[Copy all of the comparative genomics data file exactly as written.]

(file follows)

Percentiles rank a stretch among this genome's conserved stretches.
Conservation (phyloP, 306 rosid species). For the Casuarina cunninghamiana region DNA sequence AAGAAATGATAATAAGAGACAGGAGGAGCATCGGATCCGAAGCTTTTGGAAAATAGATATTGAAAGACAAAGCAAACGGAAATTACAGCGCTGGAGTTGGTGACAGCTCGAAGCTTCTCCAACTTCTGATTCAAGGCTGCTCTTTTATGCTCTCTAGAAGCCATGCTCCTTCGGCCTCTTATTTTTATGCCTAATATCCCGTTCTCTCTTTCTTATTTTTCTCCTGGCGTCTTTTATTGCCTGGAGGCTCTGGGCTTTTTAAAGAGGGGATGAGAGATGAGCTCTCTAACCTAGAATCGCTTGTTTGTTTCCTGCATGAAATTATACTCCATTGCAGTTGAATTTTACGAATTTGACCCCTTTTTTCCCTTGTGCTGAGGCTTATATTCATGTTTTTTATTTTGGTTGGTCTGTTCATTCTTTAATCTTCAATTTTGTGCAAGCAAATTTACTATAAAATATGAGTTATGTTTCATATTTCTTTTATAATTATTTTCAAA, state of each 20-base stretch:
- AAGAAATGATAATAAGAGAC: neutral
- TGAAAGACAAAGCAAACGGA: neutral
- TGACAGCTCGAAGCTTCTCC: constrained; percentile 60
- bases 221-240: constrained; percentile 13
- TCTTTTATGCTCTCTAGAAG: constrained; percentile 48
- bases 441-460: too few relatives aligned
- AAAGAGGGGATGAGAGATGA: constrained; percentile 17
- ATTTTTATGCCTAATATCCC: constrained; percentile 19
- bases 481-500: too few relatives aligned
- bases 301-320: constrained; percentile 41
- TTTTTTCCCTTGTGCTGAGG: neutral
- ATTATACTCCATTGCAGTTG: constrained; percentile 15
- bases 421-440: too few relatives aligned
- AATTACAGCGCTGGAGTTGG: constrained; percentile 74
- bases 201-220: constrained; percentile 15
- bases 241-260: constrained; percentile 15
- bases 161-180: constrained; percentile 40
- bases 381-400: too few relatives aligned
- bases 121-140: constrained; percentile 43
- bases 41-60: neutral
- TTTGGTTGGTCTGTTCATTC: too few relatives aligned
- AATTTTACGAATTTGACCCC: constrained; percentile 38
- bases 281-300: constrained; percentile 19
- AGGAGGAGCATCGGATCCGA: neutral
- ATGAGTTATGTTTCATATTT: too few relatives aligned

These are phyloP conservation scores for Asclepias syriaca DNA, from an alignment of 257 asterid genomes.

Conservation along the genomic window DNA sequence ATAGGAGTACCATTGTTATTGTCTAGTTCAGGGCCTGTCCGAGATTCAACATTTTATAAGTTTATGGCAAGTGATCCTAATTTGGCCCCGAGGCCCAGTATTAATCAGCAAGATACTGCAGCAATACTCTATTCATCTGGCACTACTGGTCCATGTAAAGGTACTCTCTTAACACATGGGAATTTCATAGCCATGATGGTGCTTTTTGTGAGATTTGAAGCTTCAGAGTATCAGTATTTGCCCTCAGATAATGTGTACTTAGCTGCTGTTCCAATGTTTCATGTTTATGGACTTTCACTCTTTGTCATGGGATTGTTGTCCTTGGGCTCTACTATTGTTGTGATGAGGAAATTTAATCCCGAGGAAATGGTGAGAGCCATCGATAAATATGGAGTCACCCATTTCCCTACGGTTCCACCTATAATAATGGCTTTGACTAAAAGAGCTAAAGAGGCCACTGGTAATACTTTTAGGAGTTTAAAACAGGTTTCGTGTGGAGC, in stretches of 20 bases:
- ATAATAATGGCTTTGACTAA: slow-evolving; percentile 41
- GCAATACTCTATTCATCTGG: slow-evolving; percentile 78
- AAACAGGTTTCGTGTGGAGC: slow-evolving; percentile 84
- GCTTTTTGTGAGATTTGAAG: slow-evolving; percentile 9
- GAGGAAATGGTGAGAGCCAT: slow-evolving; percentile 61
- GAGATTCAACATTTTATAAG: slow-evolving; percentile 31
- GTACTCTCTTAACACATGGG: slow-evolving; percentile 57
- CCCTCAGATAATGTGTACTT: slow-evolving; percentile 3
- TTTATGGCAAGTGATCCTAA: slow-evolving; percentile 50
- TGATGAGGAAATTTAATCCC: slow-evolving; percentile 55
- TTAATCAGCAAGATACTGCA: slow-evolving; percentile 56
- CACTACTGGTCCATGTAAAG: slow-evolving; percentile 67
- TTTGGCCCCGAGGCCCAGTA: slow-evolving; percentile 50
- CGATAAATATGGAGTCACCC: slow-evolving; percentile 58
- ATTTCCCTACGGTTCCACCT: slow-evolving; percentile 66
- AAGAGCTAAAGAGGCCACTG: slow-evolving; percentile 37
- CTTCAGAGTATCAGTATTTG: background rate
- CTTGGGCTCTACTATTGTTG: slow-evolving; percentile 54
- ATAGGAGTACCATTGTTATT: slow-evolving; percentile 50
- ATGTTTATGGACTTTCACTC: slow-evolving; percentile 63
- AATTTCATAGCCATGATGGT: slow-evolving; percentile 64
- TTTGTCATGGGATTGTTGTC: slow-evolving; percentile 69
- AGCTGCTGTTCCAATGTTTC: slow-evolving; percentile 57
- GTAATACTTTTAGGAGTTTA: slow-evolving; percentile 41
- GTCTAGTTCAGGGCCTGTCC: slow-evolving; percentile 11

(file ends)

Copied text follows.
Percentiles rank a stretch among this genome's conserved stretches.
Conservation (phyloP, 306 rosid species). For the Casuarina cunninghamiana region DNA sequence AAGAAATGATAATAAGAGACAGGAGGAGCATCGGATCCGAAGCTTTTGGAAAATAGATATTGAAAGACAAAGCAAACGGAAATTACAGCGCTGGAGTTGGTGACAGCTCGAAGCTTCTCCAACTTCTGATTCAAGGCTGCTCTTTTATGCTCTCTAGAAGCCATGCTCCTTCGGCCTCTTATTTTTATGCCTAATATCCCGTTCTCTCTTTCTTATTTTTCTCCTGGCGTCTTTTATTGCCTGGAGGCTCTGGGCTTTTTAAAGAGGGGATGAGAGATGAGCTCTCTAACCTAGAATCGCTTGTTTGTTTCCTGCATGAAATTATACTCCATTGCAGTTGAATTTTACGAATTTGACCCCTTTTTTCCCTTGTGCTGAGGCTTATATTCATGTTTTTTATTTTGGTTGGTCTGTTCATTCTTTAATCTTCAATTTTGTGCAAGCAAATTTACTATAAAATATGAGTTATGTTTCATATTTCTTTTATAATTATTTTCAAA, state of each 20-base stretch:
- AAGAAATGATAATAAGAGAC: neutral
- TGAAAGACAAAGCAAACGGA: neutral
- TGACAGCTCGAAGCTTCTCC: constrained; percentile 60
- bases 221-240: constrained; percentile 13
- TCTTTTATGCTCTCTAGAAG: constrained; percentile 48
- bases 441-460: too few relatives aligned
- AAAGAGGGGATGAGAGATGA: constrained; percentile 17
- ATTTTTATGCCTAATATCCC: constrained; percentile 19
- bases 481-500: too few relatives aligned
- bases 301-320: constrained; percentile 41
- TTTTTTCCCTTGTGCTGAGG: neutral
- ATTATACTCCATTGCAGTTG: constrained; percentile 15
- bases 421-440: too few relatives aligned
- AATTACAGCGCTGGAGTTGG: constrained; percentile 74
- bases 201-220: constrained; percentile 15
- bases 241-260: constrained; percentile 15
- bases 161-180: constrained; percentile 40
- bases 381-400: too few relatives aligned
- bases 121-140: constrained; percentile 43
- bases 41-60: neutral
- TTTGGTTGGTCTGTTCATTC: too few relatives aligned
- AATTTTACGAATTTGACCCC: constrained; percentile 38
- bases 281-300: constrained; percentile 19
- AGGAGGAGCATCGGATCCGA: neutral
- ATGAGTTATGTTTCATATTT: too few relatives aligned

These are phyloP conservation scores for Asclepias syriaca DNA, from an alignment of 257 asterid genomes.

Conservation along the genomic window DNA sequence ATAGGAGTACCATTGTTATTGTCTAGTTCAGGGCCTGTCCGAGATTCAACATTTTATAAGTTTATGGCAAGTGATCCTAATTTGGCCCCGAGGCCCAGTATTAATCAGCAAGATACTGCAGCAATACTCTATTCATCTGGCACTACTGGTCCATGTAAAGGTACTCTCTTAACACATGGGAATTTCATAGCCATGATGGTGCTTTTTGTGAGATTTGAAGCTTCAGAGTATCAGTATTTGCCCTCAGATAATGTGTACTTAGCTGCTGTTCCAATGTTTCATGTTTATGGACTTTCACTCTTTGTCATGGGATTGTTGTCCTTGGGCTCTACTATTGTTGTGATGAGGAAATTTAATCCCGAGGAAATGGTGAGAGCCATCGATAAATATGGAGTCACCCATTTCCCTACGGTTCCACCTATAATAATGGCTTTGACTAAAAGAGCTAAAGAGGCCACTGGTAATACTTTTAGGAGTTTAAAACAGGTTTCGTGTGGAGC, in stretches of 20 bases:
- ATAATAATGGCTTTGACTAA: slow-evolving; percentile 41
- GCAATACTCTATTCATCTGG: slow-evolving; percentile 78
- AAACAGGTTTCGTGTGGAGC: slow-evolving; percentile 84
- GCTTTTTGTGAGATTTGAAG: slow-evolving; percentile 9
- GAGGAAATGGTGAGAGCCAT: slow-evolving; percentile 61
- GAGATTCAACATTTTATAAG: slow-evolving; percentile 31
- GTACTCTCTTAACACATGGG: slow-evolving; percentile 57
- CCCTCAGATAATGTGTACTT: slow-evolving; percentile 3
- TTTATGGCAAGTGATCCTAA: slow-evolving; percentile 50
- TGATGAGGAAATTTAATCCC: slow-evolving; percentile 55
- TTAATCAGCAAGATACTGCA: slow-evolving; percentile 56
- CACTACTGGTCCATGTAAAG: slow-evolving; percentile 67
- TTTGGCCCCGAGGCCCAGTA: slow-evolving; percentile 50
- CGATAAATATGGAGTCACCC: slow-evolving; percentile 58
- ATTTCCCTACGGTTCCACCT: slow-evolving; percentile 66
- AAGAGCTAAAGAGGCCACTG: slow-evolving; percentile 37
- CTTCAGAGTATCAGTATTTG: background rate
- CTTGGGCTCTACTATTGTTG: slow-evolving; percentile 54
- ATAGGAGTACCATTGTTATT: slow-evolving; percentile 50
- ATGTTTATGGACTTTCACTC: slow-evolving; percentile 63
- AATTTCATAGCCATGATGGT: slow-evolving; percentile 64
- TTTGTCATGGGATTGTTGTC: slow-evolving; percentile 69
- AGCTGCTGTTCCAATGTTTC: slow-evolving; percentile 57
- GTAATACTTTTAGGAGTTTA: slow-evolving; percentile 41
- GTCTAGTTCAGGGCCTGTCC: slow-evolving; percentile 11